Let it be assumed that there is a quantity of water contained within the piston cylinder 14. The piston 60 is in the retracted position as is shown in FIG. 6. The operator begins to move handle 68 toward fixed handle member 74. Initially the pin 66 will be moved to the outer end of the slot 70 at which time the piston 60 will begin to move within the piston cylinder 14. At this time the ball 50 will seat on the valve seat 20 with the only outlet for the water being through passage 82 into internal chamber 90 of the elastic bladder 84. The upstanding member 136 is positioned against the protrusion 134 with the spring 140 locating the upstanding member 136 at the outer edge of the hole 144. It is to be noted that the hole 144 is oversized. With the upstanding member 136 in contact with the protrusion 134, the protrusion 124 is pressed tightly in contact with the elastic bladder 84 closing off the internal chamber 90.
As the piston continues to move through the piston cylinder 14 and approaches the dividing wall 56, the elastic bladder 84 is expanded, as shown in FIG. 7, because of the quantity of water that is now contained within the internal chamber 90. The handle 68 will then contact the free end of the elongated rod 138 and further movement of the handle 60 will cause elongated rod 138 to be moved against coil spring 140 resulting in upstanding member 136 being disengaged from the protrusion 134. This will cause the lever 120 to fall to the position shown in FIG. 7 which will result in the water contained within internal chamber 90 being permitted to flow in the direction of arrow 150 into the through passage 130 and then forming the stream 132 into the ambient.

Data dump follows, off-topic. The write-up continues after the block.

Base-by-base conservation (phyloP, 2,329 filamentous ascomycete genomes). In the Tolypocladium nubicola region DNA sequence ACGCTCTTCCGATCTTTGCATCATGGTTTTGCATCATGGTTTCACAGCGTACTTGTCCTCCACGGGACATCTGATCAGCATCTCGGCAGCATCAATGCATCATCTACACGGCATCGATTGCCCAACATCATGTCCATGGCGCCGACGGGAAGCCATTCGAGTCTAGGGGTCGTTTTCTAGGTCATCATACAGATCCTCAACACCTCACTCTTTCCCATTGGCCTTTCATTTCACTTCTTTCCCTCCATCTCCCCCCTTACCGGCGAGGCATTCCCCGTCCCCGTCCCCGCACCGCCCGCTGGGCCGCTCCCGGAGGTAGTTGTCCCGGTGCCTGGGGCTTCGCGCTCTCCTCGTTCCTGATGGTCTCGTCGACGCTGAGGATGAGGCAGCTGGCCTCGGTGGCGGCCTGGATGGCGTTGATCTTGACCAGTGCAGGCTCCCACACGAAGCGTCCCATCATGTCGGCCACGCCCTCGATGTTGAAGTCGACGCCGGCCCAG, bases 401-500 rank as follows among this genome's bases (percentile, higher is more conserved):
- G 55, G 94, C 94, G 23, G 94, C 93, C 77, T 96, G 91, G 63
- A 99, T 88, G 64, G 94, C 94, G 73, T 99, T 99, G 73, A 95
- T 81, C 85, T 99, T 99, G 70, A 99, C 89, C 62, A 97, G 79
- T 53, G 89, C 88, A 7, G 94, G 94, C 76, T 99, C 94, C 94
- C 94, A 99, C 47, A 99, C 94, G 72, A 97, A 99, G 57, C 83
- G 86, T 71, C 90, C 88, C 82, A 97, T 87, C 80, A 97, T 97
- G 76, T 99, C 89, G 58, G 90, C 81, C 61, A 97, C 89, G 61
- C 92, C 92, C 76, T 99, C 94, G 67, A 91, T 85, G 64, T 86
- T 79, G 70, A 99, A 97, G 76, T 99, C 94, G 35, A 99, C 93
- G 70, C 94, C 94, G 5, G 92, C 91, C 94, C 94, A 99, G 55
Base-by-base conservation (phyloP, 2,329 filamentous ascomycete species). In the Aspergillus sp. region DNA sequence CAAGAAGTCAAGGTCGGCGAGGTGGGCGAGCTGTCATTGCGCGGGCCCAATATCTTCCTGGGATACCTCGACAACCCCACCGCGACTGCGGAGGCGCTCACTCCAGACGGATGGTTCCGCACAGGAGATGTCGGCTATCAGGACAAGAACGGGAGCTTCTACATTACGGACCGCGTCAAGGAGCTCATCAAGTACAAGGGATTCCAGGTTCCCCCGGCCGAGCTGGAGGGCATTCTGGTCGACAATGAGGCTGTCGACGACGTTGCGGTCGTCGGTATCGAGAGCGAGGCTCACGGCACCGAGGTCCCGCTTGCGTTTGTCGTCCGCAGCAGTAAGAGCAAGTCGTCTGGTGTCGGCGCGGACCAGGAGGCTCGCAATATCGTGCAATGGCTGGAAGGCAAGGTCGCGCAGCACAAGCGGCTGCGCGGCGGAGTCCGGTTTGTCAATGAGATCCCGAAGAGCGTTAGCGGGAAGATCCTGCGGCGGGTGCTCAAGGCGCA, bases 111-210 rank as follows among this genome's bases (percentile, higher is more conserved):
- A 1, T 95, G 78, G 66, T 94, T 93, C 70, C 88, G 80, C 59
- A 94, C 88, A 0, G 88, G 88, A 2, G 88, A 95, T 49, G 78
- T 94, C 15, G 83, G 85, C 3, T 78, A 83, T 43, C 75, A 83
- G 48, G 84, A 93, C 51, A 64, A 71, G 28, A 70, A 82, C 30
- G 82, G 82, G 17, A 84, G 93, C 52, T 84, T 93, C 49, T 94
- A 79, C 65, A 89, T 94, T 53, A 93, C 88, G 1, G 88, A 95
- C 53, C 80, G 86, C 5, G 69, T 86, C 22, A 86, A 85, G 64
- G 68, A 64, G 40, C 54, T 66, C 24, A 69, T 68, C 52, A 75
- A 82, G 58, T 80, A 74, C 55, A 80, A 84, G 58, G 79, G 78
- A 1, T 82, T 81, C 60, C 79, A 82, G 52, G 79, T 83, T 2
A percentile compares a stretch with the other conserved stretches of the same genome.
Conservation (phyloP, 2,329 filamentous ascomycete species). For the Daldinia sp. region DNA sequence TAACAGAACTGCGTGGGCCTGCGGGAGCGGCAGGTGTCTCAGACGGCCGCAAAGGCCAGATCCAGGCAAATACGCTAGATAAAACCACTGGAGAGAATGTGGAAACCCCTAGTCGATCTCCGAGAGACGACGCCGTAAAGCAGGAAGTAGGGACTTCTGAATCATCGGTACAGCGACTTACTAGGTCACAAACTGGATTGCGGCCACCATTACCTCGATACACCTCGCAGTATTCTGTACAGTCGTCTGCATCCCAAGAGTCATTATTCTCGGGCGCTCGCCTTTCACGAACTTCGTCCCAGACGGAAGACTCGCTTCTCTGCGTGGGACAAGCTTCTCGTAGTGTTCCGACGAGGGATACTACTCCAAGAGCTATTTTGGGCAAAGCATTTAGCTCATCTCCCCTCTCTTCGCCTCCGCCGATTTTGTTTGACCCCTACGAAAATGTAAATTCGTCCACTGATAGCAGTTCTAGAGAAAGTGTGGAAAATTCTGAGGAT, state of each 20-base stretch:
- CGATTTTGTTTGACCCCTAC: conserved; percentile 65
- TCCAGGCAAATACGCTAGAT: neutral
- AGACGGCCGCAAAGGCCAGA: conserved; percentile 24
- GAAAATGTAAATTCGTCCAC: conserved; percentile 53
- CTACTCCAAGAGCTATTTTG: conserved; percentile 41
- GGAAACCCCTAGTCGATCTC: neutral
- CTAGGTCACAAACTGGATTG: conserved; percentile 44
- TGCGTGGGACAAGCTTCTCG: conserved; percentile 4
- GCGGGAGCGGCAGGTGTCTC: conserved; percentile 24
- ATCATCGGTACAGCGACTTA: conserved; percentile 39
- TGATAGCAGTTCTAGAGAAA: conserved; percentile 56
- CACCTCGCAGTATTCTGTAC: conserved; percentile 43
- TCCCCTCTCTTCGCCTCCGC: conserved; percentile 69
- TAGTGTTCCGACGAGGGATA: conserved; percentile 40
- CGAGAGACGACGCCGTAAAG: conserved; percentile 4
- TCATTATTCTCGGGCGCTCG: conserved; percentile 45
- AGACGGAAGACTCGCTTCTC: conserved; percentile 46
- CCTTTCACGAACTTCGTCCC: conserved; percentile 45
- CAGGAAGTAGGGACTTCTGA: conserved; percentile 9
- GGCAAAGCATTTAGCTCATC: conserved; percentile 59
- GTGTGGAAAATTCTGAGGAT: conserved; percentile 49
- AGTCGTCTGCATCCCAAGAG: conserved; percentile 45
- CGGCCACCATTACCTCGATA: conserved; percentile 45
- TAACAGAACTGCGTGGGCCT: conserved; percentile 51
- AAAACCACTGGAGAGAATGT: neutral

Now the user proceeds to release handle 68. What occurs first is the pivot pin 66 will then move to the opposite end of the slot 70 and at this position the handle 68 will then be disengaged from the outer end of the elongated rod 138. The sidewall of the upstanding member 136 will abut against the sidewall of the protrusion 134. This position is clearly shown in FIG. 7 of the drawing. Further outward movement of the handle 68 will now cause the piston 60 to be moved rearwardly within the piston cylinder 14. As this movement occurs, the ball 50 will become unseated from the valve seat 20 and water will be drawn through the through passage 42, through the inlet passage 18 and into the forward end 54 of piston cylinder 14 and through the center hole 58 into the piston cylinder 14. Immediately after the handle 68 becomes separated from the elongated rod 138, the bar 148 will come against the cam surface 146 and as the bar 148 rides over the cam surface 146, the lever 120 will be pivoted in an upward direction resulting in the protrusion 124 again causing the closing of internal chamber 90. This will also locate the protrusion 134 above the upstanding member 136 and the bias of the spring 140 will move the elongated rod 138 to its outward position which will again result in the upstanding member 136 supporting the protrusion 134 which maintains this pinching of the elastic bladder 84 preventing water from being expelled within through passage 130 of the nozzle 128. When the handle 68 is in its outermost position, which is caused by the spring 76, the piston cylinder 14 and the forward end 54 will be substantially filled with water and therefore the handle 68 can then be moved again to a position against the housing repeating the water discharge of the stream 132.